When running Django's
runserver management command in a Docker container or under a PyCharm run configuration (in Linux at least), I very often had issues with the process not getting killed in a timely manner. The symptom is that the process doesn't die immediately after it receives a SIGTERM or SIGINT. This is very puzzling, as hitting
ctrl-c in a terminal kills it immediately like it's supposed to. There doesn't seem to be any reason for it to not die.
When run in a Docker container, such as part of a Docker Compose service, the symptom is that doing a
docker-compose stop takes over 10 seconds to complete. It's really annoying when you're doing a lot of iteration testing of a compose config and want to
down a lot.
Under PyCharm, the problem is that hitting Stop on the configuration doesn't seem to work at all, and instead you have to hit the skull icon that appears when the stop fails to happen within a second or so. Not that bad, but annoying none-the-less, especially if you're switching from Run to Debug and back on a regular basis.
Either way, it's the little things that are annoying and distracting from getting your real work done. So I dug into it a little, and I think I have a fix.
The quick fix
The quick fix is to specifically listen for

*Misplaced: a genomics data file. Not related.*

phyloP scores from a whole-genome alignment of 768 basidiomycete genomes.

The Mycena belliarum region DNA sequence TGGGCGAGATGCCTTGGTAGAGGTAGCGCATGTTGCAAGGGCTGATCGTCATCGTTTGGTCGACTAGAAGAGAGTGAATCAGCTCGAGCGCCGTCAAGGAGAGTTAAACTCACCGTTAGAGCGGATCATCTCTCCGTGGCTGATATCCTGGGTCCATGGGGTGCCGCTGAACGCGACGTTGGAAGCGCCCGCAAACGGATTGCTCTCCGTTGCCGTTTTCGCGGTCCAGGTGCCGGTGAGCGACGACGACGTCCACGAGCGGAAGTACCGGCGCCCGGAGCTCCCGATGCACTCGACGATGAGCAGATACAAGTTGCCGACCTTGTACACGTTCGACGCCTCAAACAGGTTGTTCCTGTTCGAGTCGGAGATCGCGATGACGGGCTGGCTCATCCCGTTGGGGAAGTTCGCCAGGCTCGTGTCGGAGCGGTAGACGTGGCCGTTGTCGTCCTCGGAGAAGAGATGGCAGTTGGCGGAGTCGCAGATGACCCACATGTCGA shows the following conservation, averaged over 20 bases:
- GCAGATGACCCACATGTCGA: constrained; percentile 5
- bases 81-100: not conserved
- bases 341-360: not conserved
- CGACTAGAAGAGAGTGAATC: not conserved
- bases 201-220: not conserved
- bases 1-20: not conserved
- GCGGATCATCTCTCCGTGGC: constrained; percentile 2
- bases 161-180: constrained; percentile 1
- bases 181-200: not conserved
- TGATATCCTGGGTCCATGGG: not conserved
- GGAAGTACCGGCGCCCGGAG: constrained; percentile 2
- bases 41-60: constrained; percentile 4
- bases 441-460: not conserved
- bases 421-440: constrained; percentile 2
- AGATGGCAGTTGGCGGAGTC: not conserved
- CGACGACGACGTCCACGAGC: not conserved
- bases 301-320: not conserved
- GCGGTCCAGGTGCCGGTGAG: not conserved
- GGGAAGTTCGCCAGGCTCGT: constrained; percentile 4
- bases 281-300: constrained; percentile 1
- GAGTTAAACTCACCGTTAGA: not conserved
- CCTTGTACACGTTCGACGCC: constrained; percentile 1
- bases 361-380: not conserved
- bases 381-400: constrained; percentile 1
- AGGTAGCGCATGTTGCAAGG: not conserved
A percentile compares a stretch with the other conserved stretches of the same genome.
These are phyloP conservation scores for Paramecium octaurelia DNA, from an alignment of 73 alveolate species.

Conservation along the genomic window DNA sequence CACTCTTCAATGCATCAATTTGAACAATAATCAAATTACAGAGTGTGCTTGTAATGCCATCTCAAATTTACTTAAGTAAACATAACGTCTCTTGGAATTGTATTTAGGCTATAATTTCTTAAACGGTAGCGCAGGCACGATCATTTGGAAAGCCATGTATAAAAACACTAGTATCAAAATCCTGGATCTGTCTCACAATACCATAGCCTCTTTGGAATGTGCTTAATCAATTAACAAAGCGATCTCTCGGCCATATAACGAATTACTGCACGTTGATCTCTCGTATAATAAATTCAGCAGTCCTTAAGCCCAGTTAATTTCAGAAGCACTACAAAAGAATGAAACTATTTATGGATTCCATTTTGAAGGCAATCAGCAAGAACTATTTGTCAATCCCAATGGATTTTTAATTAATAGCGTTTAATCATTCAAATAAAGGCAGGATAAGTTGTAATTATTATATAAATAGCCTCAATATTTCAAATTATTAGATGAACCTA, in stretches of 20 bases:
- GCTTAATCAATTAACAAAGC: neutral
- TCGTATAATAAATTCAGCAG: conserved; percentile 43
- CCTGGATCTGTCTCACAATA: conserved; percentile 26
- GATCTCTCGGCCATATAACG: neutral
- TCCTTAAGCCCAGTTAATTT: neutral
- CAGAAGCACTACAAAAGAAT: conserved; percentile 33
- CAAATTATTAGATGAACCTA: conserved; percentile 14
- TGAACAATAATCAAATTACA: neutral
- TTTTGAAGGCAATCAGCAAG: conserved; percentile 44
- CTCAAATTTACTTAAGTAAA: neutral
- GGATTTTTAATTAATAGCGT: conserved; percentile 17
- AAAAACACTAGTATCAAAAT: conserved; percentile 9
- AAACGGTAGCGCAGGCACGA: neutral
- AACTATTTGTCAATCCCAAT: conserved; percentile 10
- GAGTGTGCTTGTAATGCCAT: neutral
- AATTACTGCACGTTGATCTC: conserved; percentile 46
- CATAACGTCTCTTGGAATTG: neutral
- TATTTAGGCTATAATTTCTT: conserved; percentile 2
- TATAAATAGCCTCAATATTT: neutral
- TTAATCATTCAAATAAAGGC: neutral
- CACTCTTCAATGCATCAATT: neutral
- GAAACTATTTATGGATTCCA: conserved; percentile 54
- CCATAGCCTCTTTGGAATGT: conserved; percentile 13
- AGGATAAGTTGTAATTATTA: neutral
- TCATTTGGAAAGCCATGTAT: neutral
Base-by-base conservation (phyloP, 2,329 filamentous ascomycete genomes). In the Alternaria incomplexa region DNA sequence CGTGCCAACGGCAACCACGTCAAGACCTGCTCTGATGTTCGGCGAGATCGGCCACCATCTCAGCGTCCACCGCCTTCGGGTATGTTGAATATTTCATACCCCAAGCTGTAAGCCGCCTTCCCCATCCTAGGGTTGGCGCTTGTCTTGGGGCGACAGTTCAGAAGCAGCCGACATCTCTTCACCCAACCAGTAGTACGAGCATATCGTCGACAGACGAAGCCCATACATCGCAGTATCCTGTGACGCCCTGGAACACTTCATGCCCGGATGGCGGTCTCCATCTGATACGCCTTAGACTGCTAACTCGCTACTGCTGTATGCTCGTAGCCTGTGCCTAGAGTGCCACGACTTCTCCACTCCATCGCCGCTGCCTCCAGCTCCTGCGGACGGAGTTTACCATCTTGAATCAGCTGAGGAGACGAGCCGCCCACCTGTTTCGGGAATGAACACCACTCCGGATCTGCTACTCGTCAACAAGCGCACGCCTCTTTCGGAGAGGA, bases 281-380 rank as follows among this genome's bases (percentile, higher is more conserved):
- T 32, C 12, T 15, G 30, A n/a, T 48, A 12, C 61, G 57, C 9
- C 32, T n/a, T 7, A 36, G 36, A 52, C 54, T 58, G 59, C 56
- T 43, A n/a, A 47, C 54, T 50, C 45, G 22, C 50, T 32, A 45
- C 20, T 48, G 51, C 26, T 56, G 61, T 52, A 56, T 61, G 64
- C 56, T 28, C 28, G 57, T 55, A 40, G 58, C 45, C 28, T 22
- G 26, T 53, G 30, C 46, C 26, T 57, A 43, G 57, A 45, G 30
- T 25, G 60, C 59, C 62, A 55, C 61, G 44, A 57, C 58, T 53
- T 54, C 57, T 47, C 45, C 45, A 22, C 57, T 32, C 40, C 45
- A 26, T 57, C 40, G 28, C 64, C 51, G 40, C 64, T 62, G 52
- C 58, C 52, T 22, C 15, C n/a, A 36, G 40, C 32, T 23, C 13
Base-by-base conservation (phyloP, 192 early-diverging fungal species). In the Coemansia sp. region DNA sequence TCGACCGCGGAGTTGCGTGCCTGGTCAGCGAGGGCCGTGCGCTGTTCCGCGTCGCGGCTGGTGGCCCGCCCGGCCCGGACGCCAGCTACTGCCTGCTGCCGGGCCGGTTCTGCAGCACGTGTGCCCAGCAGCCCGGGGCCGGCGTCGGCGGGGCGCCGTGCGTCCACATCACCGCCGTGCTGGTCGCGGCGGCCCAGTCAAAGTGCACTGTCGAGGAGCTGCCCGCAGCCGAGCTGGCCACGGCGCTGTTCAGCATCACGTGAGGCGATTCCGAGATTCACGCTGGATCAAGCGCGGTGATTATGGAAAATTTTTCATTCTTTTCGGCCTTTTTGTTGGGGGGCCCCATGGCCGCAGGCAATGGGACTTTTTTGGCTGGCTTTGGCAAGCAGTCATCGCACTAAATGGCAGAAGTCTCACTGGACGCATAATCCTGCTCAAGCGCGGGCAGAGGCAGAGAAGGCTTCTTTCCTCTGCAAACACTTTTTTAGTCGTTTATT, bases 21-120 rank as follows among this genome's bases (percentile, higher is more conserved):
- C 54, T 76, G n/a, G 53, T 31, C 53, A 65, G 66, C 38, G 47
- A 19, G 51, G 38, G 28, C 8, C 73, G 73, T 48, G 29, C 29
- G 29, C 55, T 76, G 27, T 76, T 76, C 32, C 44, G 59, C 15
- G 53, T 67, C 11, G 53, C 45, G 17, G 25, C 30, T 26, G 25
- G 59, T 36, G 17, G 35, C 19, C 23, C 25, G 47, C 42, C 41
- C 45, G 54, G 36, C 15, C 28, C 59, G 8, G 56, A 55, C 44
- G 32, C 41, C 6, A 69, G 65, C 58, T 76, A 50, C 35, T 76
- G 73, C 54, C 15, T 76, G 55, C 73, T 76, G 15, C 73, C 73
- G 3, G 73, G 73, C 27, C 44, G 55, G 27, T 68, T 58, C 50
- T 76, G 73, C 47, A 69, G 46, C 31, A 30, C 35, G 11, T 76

SIGTERM in your manage.py, and
sys.kill() when you get them. So modify your manage.py to add a signal handler:
def sighandler(signum, frame): sys.exit(1)
Then install that signal handler as part of the
if __name__ == "__main__": signal.signal(signal.SIGTERM, sighandler) signal.signal(signal.SIGINT, sighandler)
So here is an example of a complete manage.py, based on the skeleton version you get from
django-admin startproject with Django 1.9.
#!/usr/bin/env python import os import sys import signal def sighandler(signum, frame): sys.exit(1) if __name__ == "__main__": signal.signal(signal.SIGTERM, sighandler) signal.signal(signal.SIGINT, sighandler) os.environ.setdefault("DJANGO_SETTINGS_MODULE", "myproject.settings") from django.core.management import execute_from_command_line execute_from_command_line(sys.argv)
You know, I've looked into this a little bit, and written all kinds of test code to try to suss out exactly what is happening, but I can't really make heads or tails of it. The problem still persists if you use
--noreload so that
runserver doesn't use the autoreloader code, which uses threading. So it's not a clash between signals and threads, which is typically a problem. Conversely, when I try to narrow it down to issues with only the parent process getting the signal, or only the child, or it being a process group in the shell but not in Docker or PyCharm, I get conflicting results that don't seem to point to a clear explanation. I think understanding it would require a lot more time, and a lot more expertise into the bowels of CPython and the shell vs Docker's simplified environment or exactly how PyCharm execs your commands from Java. For now, having a quick fix is enough. If anyone knows what's going on, please enlighten me.